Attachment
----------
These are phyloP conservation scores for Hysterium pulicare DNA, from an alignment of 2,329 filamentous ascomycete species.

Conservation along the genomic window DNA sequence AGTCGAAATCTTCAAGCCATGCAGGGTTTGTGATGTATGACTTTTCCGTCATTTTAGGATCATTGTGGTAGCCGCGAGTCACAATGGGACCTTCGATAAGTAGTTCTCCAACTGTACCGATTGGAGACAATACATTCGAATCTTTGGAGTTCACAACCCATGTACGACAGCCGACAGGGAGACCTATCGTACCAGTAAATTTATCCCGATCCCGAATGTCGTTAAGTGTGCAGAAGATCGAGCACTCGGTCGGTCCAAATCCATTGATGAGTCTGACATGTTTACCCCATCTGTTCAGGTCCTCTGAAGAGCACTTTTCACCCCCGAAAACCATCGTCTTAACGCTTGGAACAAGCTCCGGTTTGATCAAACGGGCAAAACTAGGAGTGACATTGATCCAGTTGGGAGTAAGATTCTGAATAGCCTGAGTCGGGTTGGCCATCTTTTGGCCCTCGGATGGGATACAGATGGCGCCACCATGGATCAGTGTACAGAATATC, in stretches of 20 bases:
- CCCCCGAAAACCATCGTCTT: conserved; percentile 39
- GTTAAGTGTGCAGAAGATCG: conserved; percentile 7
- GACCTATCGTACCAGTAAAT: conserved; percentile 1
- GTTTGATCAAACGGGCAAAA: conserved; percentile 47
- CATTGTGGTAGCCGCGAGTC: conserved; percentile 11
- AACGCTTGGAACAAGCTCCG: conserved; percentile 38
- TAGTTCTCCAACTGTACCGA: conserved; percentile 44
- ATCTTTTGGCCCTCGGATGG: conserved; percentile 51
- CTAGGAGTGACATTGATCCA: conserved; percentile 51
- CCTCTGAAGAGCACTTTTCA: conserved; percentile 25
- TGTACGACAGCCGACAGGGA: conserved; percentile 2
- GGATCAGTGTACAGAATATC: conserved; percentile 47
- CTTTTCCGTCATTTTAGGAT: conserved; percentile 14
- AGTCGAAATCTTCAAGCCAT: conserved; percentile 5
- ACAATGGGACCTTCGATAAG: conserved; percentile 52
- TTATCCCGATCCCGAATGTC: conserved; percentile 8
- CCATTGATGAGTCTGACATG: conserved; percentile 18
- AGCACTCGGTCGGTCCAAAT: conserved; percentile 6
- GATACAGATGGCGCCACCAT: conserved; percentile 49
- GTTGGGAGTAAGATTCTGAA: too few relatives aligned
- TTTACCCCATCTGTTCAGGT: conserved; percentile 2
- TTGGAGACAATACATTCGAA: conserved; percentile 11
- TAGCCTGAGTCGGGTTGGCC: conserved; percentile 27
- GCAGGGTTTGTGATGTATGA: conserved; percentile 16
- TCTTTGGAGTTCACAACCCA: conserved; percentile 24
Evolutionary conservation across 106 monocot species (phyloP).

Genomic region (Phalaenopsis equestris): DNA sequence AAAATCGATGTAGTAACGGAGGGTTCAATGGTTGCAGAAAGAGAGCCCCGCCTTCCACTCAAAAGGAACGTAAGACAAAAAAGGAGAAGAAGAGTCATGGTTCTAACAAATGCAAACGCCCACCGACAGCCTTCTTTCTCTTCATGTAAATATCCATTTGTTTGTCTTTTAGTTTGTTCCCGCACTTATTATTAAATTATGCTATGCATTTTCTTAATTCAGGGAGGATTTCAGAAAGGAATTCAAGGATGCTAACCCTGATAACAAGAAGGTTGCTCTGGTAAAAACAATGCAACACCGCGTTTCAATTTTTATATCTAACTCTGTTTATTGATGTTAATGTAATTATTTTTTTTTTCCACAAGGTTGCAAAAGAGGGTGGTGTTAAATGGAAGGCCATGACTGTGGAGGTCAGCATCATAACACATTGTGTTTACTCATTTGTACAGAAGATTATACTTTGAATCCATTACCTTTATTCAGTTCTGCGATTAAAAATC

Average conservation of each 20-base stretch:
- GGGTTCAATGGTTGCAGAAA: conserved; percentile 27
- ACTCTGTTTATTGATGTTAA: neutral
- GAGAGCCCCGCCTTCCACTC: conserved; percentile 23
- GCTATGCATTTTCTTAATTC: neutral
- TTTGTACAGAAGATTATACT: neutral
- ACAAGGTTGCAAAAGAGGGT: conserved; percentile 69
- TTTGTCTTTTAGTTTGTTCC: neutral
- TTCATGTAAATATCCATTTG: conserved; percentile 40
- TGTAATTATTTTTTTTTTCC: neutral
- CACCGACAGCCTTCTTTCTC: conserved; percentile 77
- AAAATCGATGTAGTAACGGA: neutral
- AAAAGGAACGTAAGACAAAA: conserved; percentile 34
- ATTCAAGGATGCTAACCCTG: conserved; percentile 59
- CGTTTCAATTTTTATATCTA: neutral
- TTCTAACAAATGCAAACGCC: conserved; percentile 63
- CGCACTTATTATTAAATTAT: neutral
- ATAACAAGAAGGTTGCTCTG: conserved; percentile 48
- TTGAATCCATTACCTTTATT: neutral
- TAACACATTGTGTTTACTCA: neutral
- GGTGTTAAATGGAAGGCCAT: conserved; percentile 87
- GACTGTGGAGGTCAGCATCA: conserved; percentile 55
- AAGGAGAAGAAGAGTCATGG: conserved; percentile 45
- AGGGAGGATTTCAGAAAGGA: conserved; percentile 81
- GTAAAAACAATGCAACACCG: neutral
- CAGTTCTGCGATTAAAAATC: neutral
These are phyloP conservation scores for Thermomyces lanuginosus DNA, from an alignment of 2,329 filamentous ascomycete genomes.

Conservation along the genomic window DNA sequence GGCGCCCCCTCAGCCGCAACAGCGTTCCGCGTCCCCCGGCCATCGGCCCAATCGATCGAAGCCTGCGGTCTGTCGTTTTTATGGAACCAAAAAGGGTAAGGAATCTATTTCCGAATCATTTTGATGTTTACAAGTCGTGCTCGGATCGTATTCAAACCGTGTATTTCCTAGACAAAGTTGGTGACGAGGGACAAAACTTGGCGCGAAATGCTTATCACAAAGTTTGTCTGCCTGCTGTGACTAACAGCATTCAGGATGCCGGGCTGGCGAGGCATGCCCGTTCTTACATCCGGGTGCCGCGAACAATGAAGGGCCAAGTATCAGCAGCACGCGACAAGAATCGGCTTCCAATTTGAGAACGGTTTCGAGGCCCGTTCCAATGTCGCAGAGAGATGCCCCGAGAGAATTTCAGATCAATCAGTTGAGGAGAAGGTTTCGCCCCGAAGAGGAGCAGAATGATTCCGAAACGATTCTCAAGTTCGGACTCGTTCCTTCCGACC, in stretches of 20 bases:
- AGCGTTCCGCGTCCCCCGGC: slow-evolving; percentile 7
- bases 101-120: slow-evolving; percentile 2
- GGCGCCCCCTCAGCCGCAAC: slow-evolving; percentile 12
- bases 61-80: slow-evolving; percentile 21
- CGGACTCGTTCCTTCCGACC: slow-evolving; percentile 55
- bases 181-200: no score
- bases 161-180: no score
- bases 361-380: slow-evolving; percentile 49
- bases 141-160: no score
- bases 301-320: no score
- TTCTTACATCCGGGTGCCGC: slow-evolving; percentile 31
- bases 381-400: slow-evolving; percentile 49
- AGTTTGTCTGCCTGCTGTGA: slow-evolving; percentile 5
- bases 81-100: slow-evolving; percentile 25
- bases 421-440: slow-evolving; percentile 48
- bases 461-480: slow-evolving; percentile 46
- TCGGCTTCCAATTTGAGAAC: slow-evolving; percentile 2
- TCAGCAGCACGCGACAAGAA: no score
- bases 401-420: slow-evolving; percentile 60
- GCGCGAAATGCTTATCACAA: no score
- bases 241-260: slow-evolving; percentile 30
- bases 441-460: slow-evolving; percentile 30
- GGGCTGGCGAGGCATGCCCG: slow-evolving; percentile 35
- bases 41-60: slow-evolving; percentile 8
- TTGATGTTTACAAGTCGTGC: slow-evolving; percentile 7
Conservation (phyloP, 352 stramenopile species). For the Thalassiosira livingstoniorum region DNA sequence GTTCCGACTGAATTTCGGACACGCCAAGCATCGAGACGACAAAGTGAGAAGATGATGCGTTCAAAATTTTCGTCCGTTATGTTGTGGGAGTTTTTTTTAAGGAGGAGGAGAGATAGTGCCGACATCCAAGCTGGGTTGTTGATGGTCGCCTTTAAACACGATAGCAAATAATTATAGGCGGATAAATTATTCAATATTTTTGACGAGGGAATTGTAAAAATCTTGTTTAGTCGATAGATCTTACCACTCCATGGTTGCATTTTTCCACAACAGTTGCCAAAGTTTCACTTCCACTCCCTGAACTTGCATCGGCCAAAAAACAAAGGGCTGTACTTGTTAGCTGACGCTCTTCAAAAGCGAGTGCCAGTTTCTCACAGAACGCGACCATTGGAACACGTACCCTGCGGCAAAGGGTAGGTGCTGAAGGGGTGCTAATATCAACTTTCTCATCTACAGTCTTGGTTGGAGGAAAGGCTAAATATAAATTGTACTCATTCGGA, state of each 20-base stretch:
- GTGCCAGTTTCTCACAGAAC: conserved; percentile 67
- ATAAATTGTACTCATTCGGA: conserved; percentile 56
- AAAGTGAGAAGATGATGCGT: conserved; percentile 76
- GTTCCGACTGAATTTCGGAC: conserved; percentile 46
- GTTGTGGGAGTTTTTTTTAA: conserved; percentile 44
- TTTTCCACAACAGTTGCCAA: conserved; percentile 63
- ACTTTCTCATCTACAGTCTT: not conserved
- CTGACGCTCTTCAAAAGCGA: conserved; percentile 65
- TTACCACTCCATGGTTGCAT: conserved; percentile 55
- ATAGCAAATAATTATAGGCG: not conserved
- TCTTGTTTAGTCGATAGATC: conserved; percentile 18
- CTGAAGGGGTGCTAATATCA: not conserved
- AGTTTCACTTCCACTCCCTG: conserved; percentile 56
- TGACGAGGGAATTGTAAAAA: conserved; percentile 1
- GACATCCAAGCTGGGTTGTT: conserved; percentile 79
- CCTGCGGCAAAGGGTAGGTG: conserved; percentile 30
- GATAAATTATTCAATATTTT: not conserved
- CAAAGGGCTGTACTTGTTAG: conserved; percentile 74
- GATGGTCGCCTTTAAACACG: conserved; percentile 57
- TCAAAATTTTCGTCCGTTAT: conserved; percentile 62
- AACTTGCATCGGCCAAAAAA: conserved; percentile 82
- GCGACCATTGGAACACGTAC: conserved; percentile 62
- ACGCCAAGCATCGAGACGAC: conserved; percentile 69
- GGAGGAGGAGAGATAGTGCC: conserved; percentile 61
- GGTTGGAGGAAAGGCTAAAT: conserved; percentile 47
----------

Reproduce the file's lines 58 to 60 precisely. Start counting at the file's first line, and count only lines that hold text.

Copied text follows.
- AGCGTTCCGCGTCCCCCGGC: slow-evolving; percentile 7
- bases 101-120: slow-evolving; percentile 2
- GGCGCCCCCTCAGCCGCAAC: slow-evolving; percentile 12